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Video: Which is better: organic or locally grown?

updated 3/6/2007 9:44:34 AM ET 2007-03-06T14:44:34

People are rediscovering the benefits of buying local food. Proponents claim that it's fresher than most foods in the supermarket and has the added bonus of supporting the local economy. But what about the organic produce at your local supermarket? Is is better to buy locally or organic and what's the difference anyway? TODAY nutritionist Joy Bauer sorts out the issue.

For plant foods to be considered organic they can’t have been subjected to any synthetic fertilizers or chemicals (like pesticides); the land they’re grown on must be certified organic; and genetic modification and irradiation is a no-no.

When it comes to animal foods, organic refers to livestock that has access to the outdoors, has been given only organic feed for at least a year, and hasn’t been treated with antibiotics or growth hormones.

Locally grown is a less definitive term, some say it applies only to foods grown within a 100-mile radius, others stretch it to 250-miles, and one pioneer of the movement defines it as food grown within a “day’s leisurely drive from your home.”

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It also usually means seasonal food from small farms, as opposed to the massive agribusinesses where most supermarket food comes from.

What your best option?

It’s a personal choice.

As a nutritionist, I’d have to say that no matter what type of produce you buy — locally grown, organic or conventional — it’s VITAL for your health. Tens of thousands of studies have confirmed that the intake of fruits and vegetables can reduce the risk of chronic illness and improve the quality of life. That said, in the perfect world I’d recommend the following:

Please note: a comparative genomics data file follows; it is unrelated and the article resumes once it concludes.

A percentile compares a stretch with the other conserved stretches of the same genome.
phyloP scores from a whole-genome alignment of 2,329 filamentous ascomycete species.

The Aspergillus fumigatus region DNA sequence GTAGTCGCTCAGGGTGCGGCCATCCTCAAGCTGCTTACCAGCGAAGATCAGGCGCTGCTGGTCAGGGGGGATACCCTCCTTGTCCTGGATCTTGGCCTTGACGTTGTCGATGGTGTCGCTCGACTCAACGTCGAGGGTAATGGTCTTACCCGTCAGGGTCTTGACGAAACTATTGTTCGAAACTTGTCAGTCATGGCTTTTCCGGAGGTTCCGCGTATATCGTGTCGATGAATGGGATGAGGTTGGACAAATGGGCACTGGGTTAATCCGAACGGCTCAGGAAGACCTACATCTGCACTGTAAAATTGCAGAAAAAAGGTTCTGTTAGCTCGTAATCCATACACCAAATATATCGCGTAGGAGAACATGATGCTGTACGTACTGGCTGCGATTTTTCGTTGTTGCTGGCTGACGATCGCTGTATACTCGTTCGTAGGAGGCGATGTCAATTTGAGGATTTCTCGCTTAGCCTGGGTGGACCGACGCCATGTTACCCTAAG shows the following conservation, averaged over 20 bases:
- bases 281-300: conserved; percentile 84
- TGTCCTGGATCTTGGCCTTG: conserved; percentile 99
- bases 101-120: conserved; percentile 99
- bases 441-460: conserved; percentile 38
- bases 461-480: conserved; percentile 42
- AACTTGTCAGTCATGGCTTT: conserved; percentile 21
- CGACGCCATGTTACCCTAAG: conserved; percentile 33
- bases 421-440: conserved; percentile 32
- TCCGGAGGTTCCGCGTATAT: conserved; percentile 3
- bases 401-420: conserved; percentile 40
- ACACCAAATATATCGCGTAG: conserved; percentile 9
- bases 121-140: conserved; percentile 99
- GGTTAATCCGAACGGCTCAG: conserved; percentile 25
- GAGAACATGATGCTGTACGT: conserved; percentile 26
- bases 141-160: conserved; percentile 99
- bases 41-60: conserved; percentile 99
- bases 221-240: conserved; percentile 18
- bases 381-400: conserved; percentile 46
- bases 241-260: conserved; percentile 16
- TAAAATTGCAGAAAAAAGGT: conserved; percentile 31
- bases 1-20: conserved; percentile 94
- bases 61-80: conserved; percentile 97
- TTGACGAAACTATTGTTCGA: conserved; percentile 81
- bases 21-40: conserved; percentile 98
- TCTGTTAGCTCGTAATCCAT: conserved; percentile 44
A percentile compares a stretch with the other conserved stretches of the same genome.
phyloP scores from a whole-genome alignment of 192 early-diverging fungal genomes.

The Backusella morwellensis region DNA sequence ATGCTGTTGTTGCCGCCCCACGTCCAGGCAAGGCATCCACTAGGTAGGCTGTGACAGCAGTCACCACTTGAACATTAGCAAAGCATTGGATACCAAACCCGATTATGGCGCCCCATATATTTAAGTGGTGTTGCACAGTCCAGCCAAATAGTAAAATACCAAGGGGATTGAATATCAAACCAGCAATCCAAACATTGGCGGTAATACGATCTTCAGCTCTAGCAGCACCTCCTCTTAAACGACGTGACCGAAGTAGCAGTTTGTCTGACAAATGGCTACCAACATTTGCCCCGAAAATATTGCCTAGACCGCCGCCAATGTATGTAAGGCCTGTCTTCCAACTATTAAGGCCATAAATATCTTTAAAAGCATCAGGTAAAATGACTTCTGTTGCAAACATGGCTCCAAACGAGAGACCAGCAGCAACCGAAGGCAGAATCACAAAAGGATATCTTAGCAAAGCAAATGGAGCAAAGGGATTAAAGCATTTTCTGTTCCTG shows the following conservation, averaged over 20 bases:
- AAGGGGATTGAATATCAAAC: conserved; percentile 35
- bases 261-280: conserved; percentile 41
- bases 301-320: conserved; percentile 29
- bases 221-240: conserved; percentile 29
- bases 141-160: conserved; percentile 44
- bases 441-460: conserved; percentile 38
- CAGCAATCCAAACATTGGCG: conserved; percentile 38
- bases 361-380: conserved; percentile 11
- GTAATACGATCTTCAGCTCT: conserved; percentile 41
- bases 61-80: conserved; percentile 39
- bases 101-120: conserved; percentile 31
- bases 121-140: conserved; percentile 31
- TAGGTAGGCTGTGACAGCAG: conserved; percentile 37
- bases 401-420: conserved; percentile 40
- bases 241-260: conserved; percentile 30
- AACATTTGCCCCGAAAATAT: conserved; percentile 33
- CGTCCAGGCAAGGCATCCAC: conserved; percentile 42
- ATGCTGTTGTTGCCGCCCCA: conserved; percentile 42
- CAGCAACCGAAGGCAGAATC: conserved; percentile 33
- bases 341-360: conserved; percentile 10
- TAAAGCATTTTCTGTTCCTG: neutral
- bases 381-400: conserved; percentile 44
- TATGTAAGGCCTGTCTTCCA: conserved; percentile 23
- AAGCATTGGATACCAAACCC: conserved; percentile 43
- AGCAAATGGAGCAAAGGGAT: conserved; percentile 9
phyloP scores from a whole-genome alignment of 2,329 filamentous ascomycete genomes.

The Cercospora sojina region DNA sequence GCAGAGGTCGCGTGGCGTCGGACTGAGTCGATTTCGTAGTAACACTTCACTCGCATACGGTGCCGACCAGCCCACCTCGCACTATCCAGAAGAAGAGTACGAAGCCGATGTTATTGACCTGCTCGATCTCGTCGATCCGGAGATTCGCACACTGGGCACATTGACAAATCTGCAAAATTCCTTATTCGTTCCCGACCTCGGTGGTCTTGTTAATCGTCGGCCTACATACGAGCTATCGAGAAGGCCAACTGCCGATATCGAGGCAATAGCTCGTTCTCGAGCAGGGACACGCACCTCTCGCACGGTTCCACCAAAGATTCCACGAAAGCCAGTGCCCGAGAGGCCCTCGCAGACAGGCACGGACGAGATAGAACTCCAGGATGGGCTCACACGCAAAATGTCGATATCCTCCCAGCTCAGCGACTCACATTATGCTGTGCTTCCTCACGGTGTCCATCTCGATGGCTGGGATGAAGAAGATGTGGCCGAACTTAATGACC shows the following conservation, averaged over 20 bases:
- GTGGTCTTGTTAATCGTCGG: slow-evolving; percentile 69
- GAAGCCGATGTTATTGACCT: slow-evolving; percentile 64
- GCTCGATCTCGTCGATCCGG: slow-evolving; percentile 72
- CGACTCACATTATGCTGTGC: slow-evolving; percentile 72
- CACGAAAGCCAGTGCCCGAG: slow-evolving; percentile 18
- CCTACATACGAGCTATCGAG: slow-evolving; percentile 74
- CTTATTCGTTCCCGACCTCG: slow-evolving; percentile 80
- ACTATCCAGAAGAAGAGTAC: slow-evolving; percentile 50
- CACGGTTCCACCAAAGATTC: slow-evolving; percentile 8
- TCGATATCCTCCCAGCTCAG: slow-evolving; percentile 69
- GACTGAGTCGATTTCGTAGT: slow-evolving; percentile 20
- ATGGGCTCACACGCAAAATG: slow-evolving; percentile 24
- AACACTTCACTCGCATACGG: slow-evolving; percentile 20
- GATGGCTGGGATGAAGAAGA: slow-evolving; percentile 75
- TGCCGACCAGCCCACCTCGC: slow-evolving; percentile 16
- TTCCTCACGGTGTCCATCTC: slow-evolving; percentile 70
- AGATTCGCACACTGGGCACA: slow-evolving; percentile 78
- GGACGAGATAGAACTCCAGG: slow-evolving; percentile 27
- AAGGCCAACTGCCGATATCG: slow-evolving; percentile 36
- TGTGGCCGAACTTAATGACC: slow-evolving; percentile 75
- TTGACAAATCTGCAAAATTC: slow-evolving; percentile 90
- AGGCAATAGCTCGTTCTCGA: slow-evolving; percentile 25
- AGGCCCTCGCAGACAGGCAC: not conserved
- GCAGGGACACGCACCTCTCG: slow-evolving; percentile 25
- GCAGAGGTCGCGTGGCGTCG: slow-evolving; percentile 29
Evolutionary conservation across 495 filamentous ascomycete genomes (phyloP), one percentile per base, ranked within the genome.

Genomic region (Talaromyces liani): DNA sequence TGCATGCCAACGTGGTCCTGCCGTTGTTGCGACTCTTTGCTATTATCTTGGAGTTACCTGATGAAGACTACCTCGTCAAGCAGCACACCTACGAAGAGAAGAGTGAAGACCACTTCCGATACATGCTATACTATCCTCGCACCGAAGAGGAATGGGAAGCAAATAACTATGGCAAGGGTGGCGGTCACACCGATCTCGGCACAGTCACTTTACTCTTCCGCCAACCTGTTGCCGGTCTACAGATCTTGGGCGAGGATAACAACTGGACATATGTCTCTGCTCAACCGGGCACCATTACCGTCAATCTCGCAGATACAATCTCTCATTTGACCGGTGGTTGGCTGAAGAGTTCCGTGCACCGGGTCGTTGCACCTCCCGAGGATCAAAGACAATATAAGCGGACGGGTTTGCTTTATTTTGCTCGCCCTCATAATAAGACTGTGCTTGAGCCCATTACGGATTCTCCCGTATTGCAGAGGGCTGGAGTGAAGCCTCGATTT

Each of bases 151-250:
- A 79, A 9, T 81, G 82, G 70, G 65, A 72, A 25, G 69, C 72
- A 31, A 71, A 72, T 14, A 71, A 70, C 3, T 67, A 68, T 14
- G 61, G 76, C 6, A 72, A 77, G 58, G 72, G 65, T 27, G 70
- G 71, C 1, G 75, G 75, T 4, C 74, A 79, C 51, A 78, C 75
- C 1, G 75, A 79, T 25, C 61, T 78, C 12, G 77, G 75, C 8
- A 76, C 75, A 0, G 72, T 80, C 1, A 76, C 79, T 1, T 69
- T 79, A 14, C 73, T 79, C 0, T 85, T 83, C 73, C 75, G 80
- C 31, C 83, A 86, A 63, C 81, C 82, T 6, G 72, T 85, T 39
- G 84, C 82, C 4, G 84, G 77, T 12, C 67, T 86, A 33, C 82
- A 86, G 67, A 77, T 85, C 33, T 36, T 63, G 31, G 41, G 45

Buy as much seasonal, locally grown produce as you can … you get the chance to connect with your food, help local business, certainly support the environment and get super fresh-delicious produce. However, depending upon where you live, you are limited to seasonal food items. So for greater variety supplement with store bought organic (consider frozen organic to secure nutrient density and slightly reduce cost).

If money or availability is an issue, I’d limit your supplemental organic purchases to what many experts claim to be the most heavily sprayed 12 items and stick with conventional for the rest.

Suggested 12 foods to buy ORGANIC:

  • Apples
  • Cherries
  • Grapes, imported
  • Nectarines
  • Peaches
  • Pears
  • Raspberries
  • Strawberries
  • Bell peppers
  • Celery
  • Potatoes
  • Spinach

Keep in mind that many local farmers do not use pesticides…. however, they can’t advertise themselves as certified organic because it’s a long and expensive process. Therefore, if you’d like to support your local farmers (and organic matters to you) —ask questions, you may be pleasantly surprised with the answers.

For more information on healthy eating, visit TODAY nutritionist Joy Bauer’s Web site at joybauernutrition.com.

© 2013 MSNBC Interactive.  Reprints


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